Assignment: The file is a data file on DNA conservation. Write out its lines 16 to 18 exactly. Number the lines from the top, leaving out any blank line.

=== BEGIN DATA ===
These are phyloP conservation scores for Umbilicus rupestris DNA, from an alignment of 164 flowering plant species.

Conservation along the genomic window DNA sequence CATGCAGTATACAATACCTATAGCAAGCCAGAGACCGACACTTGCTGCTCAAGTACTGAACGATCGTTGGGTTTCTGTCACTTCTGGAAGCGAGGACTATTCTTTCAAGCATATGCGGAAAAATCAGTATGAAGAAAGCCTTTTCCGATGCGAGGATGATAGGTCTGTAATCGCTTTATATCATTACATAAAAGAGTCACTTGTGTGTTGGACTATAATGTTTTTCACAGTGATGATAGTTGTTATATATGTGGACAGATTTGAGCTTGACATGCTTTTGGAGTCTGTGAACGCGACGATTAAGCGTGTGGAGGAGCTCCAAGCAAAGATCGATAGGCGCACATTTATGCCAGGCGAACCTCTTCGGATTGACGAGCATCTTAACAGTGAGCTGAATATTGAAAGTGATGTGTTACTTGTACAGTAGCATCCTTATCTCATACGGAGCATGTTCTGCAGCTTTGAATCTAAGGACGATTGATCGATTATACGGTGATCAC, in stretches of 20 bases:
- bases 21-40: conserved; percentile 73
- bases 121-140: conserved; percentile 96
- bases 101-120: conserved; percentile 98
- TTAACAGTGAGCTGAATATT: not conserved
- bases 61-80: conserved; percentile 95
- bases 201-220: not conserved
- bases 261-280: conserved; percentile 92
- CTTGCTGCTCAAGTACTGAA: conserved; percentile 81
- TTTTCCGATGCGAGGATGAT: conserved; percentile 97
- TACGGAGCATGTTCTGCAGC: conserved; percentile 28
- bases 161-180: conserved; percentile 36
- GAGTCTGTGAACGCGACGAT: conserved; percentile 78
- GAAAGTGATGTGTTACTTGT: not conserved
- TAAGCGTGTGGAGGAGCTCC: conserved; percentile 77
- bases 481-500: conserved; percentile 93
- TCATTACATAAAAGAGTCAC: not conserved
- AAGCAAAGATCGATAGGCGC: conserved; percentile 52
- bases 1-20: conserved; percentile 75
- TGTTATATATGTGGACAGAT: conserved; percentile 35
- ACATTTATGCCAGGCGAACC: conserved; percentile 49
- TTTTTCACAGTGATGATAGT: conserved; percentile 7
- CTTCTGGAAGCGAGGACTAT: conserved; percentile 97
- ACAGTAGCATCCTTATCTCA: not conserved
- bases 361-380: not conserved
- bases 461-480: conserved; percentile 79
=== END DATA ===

- TAAGCGTGTGGAGGAGCTCC: conserved; percentile 77
- bases 481-500: conserved; percentile 93
- TCATTACATAAAAGAGTCAC: not conserved